One of the tutorials I saw used graduated round cutters to make circles that were layered on top of each other and then smoothed. That process is far less time consuming than tearing a sheet of clay into confetti and painstakingly placing those pieces of confetti onto base beads.  It gives an interesting look, but the swirled lentil is still my favorite.  At least as far as interpreting the inspiration image for this challenge.

concentric circles water color pendants

These two pendants are made with concentric circles of the veneer layered and then smoothed. I cured the left pendant over a convex form, and left the right one flat.

I am often hard-pressed not to be too literal when interpreting a jewelry design challenge.  I think it’s partly my lack of formal art training.  But mostly that’s just the way my brain works.  Because the inspiration image has birds, a lantern, stars, and some butterflies (on her robes), those were things I initially thought to use for a jewelry design. I still may. But because I haven’t yet decided how to incorporate those things into a piece of jewelry with my watercolor beads, I’m submitting my beads for the challenge while I ponder how to use some of them in a design.  

It’s highly unlikely I will use all of these beads and components in jewelry designs for this challenge.  I am tempted to hoard them all because each one is unique and cannot be duplicated due to the nature of the technique.  However, I recently decided to offer some of my polymer clay beads in my esty shop, and that’s what I plan to do with most of these.  You will find them in the Bead Shop section.

6 thoughts on “Exploring the Watercolor Technique for Polymer Clay Beads

  1. Deborah Apodaca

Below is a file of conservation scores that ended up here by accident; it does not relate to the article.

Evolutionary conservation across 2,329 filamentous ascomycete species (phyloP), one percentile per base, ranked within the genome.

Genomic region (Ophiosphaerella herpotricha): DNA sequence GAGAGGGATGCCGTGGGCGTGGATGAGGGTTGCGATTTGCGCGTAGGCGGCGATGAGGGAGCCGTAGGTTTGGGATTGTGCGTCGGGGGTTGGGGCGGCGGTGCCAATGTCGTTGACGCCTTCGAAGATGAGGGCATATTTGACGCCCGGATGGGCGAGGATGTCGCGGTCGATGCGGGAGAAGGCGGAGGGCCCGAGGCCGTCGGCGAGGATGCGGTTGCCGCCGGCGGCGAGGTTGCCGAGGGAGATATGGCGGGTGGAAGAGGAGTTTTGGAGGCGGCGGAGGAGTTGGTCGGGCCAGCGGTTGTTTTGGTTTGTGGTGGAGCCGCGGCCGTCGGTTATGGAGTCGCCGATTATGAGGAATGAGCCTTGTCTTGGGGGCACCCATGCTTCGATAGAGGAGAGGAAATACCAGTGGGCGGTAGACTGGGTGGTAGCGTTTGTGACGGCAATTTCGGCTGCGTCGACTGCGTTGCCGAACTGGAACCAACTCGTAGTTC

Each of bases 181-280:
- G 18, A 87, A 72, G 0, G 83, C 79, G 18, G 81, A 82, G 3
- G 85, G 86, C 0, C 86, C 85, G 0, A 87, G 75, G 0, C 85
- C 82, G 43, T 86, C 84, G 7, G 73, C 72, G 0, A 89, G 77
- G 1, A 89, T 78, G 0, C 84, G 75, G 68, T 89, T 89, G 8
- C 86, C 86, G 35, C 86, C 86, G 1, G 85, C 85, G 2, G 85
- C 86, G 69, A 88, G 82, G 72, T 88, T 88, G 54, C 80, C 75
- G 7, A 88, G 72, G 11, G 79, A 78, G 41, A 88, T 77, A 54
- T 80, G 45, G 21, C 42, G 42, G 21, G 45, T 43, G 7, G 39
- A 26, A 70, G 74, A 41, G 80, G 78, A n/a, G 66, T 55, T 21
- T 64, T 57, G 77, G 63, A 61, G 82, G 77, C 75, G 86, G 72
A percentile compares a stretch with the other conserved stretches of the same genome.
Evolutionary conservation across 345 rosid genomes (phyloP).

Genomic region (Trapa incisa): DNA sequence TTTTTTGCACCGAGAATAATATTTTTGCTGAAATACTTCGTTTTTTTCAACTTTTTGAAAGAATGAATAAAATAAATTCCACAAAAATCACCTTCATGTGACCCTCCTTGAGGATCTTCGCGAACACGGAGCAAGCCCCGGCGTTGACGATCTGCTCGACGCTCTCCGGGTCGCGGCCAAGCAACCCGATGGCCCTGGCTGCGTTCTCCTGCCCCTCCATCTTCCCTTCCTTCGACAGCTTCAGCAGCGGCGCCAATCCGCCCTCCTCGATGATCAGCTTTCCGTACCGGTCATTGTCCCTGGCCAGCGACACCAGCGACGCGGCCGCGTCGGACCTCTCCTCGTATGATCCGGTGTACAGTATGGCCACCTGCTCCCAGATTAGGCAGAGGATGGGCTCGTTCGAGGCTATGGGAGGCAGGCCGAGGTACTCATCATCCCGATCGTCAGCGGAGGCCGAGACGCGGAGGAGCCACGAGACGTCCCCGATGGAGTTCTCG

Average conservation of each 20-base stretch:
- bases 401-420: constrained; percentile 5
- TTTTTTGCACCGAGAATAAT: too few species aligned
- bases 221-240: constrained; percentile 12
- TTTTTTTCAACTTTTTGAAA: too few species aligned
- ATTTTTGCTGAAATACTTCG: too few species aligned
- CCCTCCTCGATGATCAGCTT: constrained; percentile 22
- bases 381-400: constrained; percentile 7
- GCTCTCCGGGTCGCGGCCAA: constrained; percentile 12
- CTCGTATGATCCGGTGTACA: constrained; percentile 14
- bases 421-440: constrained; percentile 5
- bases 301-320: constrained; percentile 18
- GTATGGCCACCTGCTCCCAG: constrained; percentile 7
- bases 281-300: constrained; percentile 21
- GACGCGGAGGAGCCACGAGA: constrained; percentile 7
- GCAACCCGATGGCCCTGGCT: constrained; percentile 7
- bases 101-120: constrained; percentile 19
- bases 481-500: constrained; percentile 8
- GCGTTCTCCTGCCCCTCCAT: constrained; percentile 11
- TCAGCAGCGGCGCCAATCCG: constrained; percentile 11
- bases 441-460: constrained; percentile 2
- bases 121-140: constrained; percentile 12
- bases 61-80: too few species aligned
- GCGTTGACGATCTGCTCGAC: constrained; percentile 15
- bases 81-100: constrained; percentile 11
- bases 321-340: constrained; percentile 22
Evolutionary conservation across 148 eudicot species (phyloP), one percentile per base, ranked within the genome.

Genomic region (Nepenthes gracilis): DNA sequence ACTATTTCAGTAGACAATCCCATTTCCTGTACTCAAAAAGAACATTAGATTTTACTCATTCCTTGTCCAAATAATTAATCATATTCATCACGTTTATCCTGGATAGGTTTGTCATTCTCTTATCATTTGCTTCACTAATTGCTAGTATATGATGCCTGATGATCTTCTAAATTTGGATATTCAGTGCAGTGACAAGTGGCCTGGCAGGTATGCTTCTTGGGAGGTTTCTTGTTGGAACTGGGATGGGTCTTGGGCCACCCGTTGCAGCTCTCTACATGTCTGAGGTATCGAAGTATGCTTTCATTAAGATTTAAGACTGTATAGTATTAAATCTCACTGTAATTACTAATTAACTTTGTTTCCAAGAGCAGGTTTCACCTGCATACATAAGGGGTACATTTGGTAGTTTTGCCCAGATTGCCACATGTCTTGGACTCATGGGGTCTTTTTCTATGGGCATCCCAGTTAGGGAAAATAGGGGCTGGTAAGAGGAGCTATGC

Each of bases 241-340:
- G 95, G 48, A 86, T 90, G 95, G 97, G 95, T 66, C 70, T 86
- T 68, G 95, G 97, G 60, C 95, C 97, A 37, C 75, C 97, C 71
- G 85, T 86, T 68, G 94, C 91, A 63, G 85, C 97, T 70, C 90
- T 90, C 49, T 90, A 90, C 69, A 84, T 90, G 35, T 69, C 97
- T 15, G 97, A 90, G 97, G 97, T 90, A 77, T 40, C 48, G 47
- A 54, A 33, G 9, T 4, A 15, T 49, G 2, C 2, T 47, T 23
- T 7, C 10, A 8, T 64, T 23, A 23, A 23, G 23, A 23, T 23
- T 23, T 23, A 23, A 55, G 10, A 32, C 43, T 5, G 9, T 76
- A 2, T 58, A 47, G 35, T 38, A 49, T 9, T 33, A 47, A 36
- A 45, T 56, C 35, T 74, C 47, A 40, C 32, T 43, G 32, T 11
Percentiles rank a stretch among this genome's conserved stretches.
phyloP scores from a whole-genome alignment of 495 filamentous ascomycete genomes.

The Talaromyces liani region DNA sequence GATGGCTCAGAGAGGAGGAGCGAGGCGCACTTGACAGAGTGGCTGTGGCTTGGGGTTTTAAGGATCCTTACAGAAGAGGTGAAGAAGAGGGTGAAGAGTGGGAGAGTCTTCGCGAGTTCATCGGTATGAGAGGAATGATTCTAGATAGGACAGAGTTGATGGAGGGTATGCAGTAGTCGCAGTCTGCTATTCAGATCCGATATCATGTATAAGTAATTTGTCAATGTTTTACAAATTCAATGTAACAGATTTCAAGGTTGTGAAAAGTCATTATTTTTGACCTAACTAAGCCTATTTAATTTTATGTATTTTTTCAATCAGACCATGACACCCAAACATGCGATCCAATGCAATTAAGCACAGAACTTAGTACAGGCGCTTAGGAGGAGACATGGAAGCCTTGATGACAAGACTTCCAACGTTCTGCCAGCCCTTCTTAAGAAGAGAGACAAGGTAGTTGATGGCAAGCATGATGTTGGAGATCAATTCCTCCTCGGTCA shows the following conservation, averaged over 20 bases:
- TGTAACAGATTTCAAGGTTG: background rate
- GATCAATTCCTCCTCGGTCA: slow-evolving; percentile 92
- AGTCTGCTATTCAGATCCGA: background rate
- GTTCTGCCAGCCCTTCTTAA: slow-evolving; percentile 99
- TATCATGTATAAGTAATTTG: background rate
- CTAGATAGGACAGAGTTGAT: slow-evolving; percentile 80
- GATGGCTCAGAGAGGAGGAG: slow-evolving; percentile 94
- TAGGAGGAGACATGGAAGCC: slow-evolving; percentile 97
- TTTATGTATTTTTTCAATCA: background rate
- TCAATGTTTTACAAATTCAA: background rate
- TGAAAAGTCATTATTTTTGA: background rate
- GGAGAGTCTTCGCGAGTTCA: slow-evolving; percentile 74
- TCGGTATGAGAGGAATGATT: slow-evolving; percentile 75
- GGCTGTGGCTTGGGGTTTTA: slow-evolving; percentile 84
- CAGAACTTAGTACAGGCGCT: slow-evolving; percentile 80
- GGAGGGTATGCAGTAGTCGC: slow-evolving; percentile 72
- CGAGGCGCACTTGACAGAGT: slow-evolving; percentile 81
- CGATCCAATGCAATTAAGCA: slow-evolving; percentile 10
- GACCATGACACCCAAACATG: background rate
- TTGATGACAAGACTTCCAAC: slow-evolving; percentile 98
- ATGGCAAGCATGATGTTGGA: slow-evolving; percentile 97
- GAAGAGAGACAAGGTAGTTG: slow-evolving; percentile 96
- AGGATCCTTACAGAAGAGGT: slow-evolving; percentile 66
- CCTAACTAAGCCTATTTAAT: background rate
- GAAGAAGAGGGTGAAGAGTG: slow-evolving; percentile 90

I have been wanting to learn to use polymer clay for ages. Have everything needed, just other things always came first. AND I am a bit intimidated. Your pieces have really inspired me to sit down and learn the clay and how it can be fashioned. For many years I have also thought about making color palettes to use some of my photographs as inspiration for jewelry. Is there a place to start researching color palettes that you would suggest? It really makes the watercolor pop with the palette underneath.

    1. Tammy Adams Post author

      Deborah, I am so glad this post about my beads has inspired you to play with polymer clay. It is a very forgiving medium and there’s so much you can do with it. A good place to go for basics, and more advanced info, is The Blue Bottle Tree’s website. Ginger has very comprehensive reviews on just about anything you’d need or want to know about working with clay, and she does a fair bit of myth busting that takes a lot of the trial and error out of working with pc. I also highly recommend her Rustic Beads tutorial (and really all of her tuts) if you’re looking for a fun and easy to use technique that gives spectacular effects.

      As for color palettes, I can’t take credit for the one with the inspiration image. That was provided by the folks over at Art Bead Scene. I haven’t tried to generate my own, but I’m sure there are any number of apps out there.


Leave a Reply

Your email address will not be published. Required fields are marked *